New Zealand Justice Minister's Resignation Could Hurt John Key's Re-election Bid

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By Reissa Su | September 1, 2014 4:41 PM EST

Justice Minister Judith Collins has resigned from her post after allegations of her ties to a controversial left-wing blogger instructed to attack political opponents. The "dirty politics" scandal might hurt the chances of New Zealand Prime Minister John Key a few weeks before the election.

REUTERS/Brendon Thorne
New Zealand's Prime Minister John Key speaks at a luncheon in Sydney February 7, 2014.

The New Zealand election is scheduled in three weeks and Collins' resignation from the government is a blow to Mr Key's re-election bid. According to reports, Opposition parties view the resignation of the justice minister as a "victory." Meanwhile, the prime minister is hoping that the action will put a rest to the political scandal.

The scandal first exploded when Kiwi freelance journalist and liberal activist Nicky Hager published a book about the "dirty politics" of the National party involving Collins' association with blogger Cameron Slater. The book Dirty Politics was released in August with Hager promising explosive and controversial details of email leaks from Slater's Whale Oil blog.

Reports said that the Slater's blog promotes the blogger's views, including vicious attacks against the National party's political opponents. Collins' resignation is allegedly prompted by an email reportedly released to Fairfax Media. The news agency is expected to publish details of the email in the future.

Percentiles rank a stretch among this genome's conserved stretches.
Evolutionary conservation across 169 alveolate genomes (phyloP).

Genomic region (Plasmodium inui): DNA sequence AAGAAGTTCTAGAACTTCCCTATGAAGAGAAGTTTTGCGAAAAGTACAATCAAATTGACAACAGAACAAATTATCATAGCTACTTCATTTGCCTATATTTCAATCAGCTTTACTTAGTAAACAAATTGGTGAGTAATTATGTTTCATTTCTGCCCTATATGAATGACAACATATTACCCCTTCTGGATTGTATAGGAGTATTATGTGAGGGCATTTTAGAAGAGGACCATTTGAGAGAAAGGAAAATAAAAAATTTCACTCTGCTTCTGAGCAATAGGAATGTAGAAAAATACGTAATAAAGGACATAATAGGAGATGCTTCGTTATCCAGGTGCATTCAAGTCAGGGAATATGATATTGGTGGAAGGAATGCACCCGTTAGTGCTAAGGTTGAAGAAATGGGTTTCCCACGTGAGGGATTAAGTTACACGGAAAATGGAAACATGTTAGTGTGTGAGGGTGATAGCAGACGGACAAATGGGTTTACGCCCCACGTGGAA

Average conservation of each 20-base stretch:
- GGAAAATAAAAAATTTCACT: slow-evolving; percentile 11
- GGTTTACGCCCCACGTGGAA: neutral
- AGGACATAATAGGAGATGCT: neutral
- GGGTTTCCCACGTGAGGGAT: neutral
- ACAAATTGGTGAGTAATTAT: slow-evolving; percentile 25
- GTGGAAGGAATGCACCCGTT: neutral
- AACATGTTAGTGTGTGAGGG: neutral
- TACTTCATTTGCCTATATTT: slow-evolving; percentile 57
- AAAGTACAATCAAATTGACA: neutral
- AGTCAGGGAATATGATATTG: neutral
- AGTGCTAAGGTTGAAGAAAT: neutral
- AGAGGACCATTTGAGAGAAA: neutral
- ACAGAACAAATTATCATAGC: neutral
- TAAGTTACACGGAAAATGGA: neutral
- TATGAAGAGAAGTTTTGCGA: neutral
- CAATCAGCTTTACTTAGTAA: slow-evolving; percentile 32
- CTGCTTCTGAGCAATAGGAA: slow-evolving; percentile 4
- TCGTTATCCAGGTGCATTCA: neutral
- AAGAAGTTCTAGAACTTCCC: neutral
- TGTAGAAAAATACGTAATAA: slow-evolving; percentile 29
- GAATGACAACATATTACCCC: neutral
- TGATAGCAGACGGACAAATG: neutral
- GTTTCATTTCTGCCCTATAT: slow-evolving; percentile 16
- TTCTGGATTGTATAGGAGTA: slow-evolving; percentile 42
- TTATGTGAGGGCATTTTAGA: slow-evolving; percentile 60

The email that is said to have become the last straw for Collins allegedly contained details of a secret public relations campaign against the SFO and Financial Markets Authority.

In a statement that also served as her resignation, Collins denied any knowledge of the alleged email. Mr Key had accepted her resignation. He said there is new information suggesting Collins' involvement with the blogger in 2011 to attack the credibility of the Serious Fraud Office. The prime minister added that Ms Collins had "strongly denied" any wrongdoing. She has accepted the fact that there were serious allegations again. She thought her decision to resign is the "honourable step" under the circumstances.

Mr Key told reporters that he had not regretted terminating her sooner. He said Collins had no choice but to resign. 

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(Photo: REUTERS/Brendon Thorne / )
New Zealand's Prime Minister John Key speaks at a luncheon in Sydney February 7, 2014.
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